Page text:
The R&B singer who built Atlantic Records.
They called Atlantic “the house that Ruth built” for good reason—her two dozen hits put the budding company on the map. She was both a diva and a fighter, a glamorous R&B singer and a tireless advocate for musicians’ rights.
In the Fifties, Ruth Brown was known as “Miss Rhythm,” a testament to her stature as a female rhythm & blues singer whose only serious competition was Dinah Washington.
Signed to Atlantic Records in 1948 by label founders Ahmet Ertegun and Herb Abramson, Brown gave the fledgling company its third-ever hit with “So Long,” a simple, bluesy showcase for her torchy, church- and jazz-schooled voice that entered the Billboard R&B chart in September of 1949.
“Teardrops in My Eyes,” her second R&B hit (and seventh single release), brought out her more swaggering, aggressive side, and she was rewarded with her first Number One R&B hit. For the duration of the Fifties, Brown dominated the R&B charts and even crossed over into rock and roll with some success with “Lucky Lips” (written by Jerry Leiber and Mike Stoller) and “This Little Girl’s Gone Rockin’” (written for Brown by Bobby Darin). But her best work was to be found on such red-hot mid-Fifties R&B sides as “5-10-15 Hours” and “(Mama) He Treats Your Daughter Mean.” No less a rock and roll pioneer than Little Richard has credited Brown with influencing his vocal style. Brown’s two dozen hit records helped Atlantic secure its footing in the record industry, a track record for which the young label was referred to as “the House That Ruth Built.”
Born in Portsmouth, Virginia on January 30, 1928, Ruth Brown sang in the church choir and then joined Lucky Millinder’s big band after winning a talent contest at Harlem’s Apollo Theater. While performing at a Washington, D.C. nightclub, Brown was noticed by a local deejay who contacted the top brass at Atlantic. They were duly impressed and offered her a contract. However, while en route to New York to sign it, Brown was involved in a serious car accident, which landed her in a Philadelphia hospital for a year. After recovering she began her amazing tenure at Atlantic with the 1949 recording of “So Long.” It was a relationship that would last until 1961, at which point she jumped to another label with middling success and then retired.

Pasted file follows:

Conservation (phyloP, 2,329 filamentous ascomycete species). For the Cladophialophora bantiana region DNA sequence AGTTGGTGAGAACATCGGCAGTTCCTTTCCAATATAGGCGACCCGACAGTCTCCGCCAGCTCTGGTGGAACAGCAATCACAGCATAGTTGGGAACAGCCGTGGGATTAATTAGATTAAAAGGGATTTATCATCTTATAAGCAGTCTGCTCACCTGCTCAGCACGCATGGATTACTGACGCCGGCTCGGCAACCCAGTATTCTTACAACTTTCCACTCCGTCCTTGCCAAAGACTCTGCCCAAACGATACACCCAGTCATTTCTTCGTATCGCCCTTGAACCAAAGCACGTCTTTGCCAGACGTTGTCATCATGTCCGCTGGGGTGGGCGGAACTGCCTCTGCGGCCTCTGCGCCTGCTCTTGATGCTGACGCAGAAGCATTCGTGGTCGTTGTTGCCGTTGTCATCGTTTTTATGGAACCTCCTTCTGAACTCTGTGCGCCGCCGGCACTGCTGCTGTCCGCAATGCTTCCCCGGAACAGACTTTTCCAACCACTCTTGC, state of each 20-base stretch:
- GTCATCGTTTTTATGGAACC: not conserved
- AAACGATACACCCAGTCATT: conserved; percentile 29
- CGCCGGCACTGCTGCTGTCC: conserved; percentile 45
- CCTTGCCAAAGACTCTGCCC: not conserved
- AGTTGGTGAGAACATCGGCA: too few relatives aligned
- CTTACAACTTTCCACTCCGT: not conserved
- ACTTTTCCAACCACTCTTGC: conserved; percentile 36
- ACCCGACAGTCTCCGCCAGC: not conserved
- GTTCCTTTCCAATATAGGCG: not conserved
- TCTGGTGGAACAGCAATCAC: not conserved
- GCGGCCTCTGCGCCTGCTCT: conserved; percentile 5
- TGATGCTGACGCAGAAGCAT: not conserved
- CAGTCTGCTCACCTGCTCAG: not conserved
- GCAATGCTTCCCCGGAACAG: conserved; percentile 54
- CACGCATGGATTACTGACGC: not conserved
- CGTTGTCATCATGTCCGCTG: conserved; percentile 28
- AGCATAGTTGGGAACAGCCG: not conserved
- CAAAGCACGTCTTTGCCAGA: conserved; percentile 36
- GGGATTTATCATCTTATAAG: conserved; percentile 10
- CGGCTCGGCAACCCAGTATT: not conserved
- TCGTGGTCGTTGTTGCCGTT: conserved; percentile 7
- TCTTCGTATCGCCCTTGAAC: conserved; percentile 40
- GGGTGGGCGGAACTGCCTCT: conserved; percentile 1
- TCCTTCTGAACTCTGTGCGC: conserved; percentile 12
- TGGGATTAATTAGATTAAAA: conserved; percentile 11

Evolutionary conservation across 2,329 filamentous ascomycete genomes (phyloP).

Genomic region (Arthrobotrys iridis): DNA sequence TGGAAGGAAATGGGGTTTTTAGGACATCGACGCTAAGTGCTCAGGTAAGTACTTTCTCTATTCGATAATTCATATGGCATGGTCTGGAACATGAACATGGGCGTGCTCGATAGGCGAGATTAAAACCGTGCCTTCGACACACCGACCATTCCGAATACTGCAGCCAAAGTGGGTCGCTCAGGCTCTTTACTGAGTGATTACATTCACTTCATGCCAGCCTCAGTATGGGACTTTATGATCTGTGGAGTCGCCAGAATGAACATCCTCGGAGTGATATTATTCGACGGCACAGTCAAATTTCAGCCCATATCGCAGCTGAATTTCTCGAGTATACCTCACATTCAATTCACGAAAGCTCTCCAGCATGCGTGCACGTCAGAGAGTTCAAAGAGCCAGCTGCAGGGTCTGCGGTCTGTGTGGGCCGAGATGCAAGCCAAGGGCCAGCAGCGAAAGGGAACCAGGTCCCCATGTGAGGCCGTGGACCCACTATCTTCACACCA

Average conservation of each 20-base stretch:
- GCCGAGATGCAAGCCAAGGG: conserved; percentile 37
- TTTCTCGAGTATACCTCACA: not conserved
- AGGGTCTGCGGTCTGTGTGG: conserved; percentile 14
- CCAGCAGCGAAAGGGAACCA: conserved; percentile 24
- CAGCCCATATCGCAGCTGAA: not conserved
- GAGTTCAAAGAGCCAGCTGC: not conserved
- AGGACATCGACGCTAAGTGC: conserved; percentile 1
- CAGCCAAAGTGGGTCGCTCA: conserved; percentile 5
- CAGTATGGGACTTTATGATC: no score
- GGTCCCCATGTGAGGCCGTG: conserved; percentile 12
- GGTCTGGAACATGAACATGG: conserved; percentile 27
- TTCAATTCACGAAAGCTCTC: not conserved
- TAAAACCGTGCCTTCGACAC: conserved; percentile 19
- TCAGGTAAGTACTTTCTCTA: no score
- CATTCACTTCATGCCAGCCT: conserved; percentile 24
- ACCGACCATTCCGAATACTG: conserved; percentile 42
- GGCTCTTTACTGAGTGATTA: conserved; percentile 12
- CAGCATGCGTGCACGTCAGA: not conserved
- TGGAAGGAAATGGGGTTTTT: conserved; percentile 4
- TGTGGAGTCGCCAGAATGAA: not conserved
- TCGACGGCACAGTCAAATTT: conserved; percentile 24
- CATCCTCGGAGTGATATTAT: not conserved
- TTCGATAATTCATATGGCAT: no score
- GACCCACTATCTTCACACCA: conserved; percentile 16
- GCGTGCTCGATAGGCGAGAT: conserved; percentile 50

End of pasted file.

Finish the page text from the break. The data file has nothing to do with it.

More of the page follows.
The story might have ended there, but Brown enjoyed a career renaissance in the mid-Seventies. She began recording blues and jazz for a variety of labels, and also conquered the worlds of theater (winning a Tony award for her role in the Broadway revue Black and Blue) and film (appearing as a feisty deejay in the John Waters-directed Hairspray). She also became a popular host on two National Public Radio shows ("Harlem Hit Parade” and “Blues Stage"). Finally, she continued to perform and record, exhibiting the same electrifying energy that lit a fire under Atlantic Records and the world of rhythm & blues back in the Fifties.
Ruth Brown passed away on November 17, 2006 in Henderson, Nevada after a stroke and heart attack.
Inductee: Ruth Brown (vocals; born January 30, 1928, died November 17, 2006)